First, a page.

- Integrated Image Repository: From your source code, the OpenShift Container Platform can create images, deploy them, and manage their lifespan. In order to manage images locally, it offers an internal, integrated container image registry that can be installed in your OpenShift Container Platform environment.
- Machine Management: To administer the OpenShift Container Platform cluster, you can leverage machine management to flexibly interact with underlying infrastructures such as AWS, Azure, GCP, OpenStack, Red Hat Virtualization, and vSphere.
Same as Control Plane, the Worker node also contains CRI-O and Kubelet.
Advantages of Using Kubernetes
- Kubernetes can be used for free on any platform, as it’s open-source.
- It has a sizable, active developer and engineering community which helps with the regular release of new features.
- Several installation tools, such as kubeadm, kops, and kube-spray, can be used to install Kubernetes on the majority of systems.
Advantages of Using OpenShift
- Almost every Kubernetes task can be built, deployed, scaled, monitored, and implemented using OpenShift’s default feature-rich graphical interface, which is available to administrators and developers.
- Different cloud service providers offer various Kubernetes-managed services, each with its own set of add-ons, plugins, and usage guidelines. Hence, you need an understanding of how things work when you move from one cloud provider to another using Kubernetes. That said when it comes to OpenShift, the same web interface can be used to build, deploy, and manage your application on all cloud service platforms.
- In order to prevent the problem of account compromise, OpenShift provides role-based access control (RBAC) by default, which helps to make sure that each developer only receives permission to access the features they require.
- Red Hat OpenShift offers commercial support, updates, patches, and better security for Kubernetes and Kubernetes-native apps.
- Red Hat OpenShift provides control, visibility, and management to deploy, maintain, and create code pipelines with ease by integrating platform monitoring and including automated maintenance operations and upgrades.
1. OpenShift vs. Kubernetes: Product vs. Project
The first and most important distinction between OpenShift and Kubernetes is that OpenShift is a commercial product that requires a membership. In contrast, Kubernetes is an open-source Project available for free. Therefore, in the case of any issues or bugs, OpenShift offers a good paid support alternative for troubleshooting the issues. On the other hand, in Kubernetes, you need to contact the Kubernetes community, which is made up of several professionals, including developers, administrators, and architects, to troubleshoot the issues or bugs found in the tool.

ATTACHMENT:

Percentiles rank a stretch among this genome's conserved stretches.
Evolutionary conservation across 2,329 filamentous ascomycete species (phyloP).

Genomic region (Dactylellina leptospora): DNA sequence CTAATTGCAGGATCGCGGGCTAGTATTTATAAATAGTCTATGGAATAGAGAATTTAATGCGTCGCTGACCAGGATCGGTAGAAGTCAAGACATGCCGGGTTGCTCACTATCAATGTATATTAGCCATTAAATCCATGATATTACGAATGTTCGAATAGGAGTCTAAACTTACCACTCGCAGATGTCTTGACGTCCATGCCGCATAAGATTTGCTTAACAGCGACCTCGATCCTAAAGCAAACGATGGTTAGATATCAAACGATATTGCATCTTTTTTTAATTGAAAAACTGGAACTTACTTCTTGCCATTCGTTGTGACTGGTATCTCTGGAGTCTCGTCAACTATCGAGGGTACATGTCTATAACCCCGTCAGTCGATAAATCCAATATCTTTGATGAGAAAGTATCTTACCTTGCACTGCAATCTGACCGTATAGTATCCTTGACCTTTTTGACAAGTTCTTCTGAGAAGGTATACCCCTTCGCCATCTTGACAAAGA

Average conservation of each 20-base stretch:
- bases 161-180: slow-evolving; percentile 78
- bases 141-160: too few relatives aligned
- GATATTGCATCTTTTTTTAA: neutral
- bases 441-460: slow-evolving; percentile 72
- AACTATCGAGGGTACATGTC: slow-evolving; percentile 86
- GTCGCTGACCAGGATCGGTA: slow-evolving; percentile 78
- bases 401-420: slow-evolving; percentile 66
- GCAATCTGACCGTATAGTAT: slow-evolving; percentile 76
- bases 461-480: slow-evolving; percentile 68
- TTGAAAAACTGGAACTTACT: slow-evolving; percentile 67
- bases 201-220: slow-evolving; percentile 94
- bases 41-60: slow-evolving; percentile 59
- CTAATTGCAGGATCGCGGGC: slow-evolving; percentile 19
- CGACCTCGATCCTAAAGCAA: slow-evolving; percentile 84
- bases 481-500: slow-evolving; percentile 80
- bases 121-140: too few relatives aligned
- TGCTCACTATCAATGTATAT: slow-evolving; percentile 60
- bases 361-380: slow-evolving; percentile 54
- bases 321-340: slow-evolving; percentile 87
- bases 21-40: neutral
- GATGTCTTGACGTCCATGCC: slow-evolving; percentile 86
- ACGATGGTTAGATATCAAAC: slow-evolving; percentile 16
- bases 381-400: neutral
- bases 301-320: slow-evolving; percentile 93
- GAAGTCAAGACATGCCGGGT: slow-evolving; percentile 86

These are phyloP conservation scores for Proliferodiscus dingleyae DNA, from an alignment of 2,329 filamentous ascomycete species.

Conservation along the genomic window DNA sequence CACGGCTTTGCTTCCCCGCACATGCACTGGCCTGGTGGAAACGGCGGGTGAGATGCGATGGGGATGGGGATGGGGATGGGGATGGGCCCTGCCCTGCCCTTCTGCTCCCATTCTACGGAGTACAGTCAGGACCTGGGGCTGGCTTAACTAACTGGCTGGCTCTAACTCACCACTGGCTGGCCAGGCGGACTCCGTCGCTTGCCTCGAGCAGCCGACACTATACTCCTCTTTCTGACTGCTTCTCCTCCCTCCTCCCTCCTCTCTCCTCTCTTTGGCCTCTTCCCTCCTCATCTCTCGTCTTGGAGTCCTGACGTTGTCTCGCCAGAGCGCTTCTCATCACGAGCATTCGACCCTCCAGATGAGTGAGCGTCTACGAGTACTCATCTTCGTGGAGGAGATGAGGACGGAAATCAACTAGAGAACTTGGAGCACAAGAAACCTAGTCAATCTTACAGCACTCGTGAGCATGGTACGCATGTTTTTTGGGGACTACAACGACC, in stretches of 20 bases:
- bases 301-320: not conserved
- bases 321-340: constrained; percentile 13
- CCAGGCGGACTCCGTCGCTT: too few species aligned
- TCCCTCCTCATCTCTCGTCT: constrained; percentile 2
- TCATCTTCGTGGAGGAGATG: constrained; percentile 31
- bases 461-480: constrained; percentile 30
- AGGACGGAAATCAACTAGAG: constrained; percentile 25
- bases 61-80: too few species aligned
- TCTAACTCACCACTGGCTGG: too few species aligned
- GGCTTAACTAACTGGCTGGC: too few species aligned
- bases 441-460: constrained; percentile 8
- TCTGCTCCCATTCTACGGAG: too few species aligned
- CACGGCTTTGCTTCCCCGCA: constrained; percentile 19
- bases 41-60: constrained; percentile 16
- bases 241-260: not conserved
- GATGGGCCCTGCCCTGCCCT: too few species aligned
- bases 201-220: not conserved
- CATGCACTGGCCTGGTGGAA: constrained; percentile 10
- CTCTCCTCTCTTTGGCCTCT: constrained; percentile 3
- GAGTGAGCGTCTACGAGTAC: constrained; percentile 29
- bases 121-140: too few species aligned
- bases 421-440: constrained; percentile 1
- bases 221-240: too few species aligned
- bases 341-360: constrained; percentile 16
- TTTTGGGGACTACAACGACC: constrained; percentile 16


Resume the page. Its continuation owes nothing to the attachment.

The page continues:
Question for you: Are you ready to pay for the subscription for OpenShift, or are you good with Kubernetes, which is free of cost?
2. OpenShift vs. Kubernetes: Installation
Installation is the first thing that you really need to do to get your Cluster up and running, and one of the most important points to consider when discussing the OpenShift vs. Kubernetes topic.
In the case of OpenShift, you must use one of the platforms listed below to install it. It cannot be installed on any other Linux distribution.
- Red Hat Enterprise Linux CoreOS (RHCOS) (for master nodes)
- Red Hat Enterprise Linux (RHEL) (for worker nodes)
On the contrary, Kubernetes can be set up on the majority of systems and is installable via a variety of tools, including Kubeadm, Kube-spray, Kops, and Booktube.
Question for you: Do you want a restriction on the operating system, or are you comfortable using any of the available and supported systems?
3. OpenShift vs. Kubernetes: Command line
Once you’ve set up your cluster, you need a way to interact with it. Hence, “Command line” is our next point of discussion in this OpenShift vs. Kubernetes article.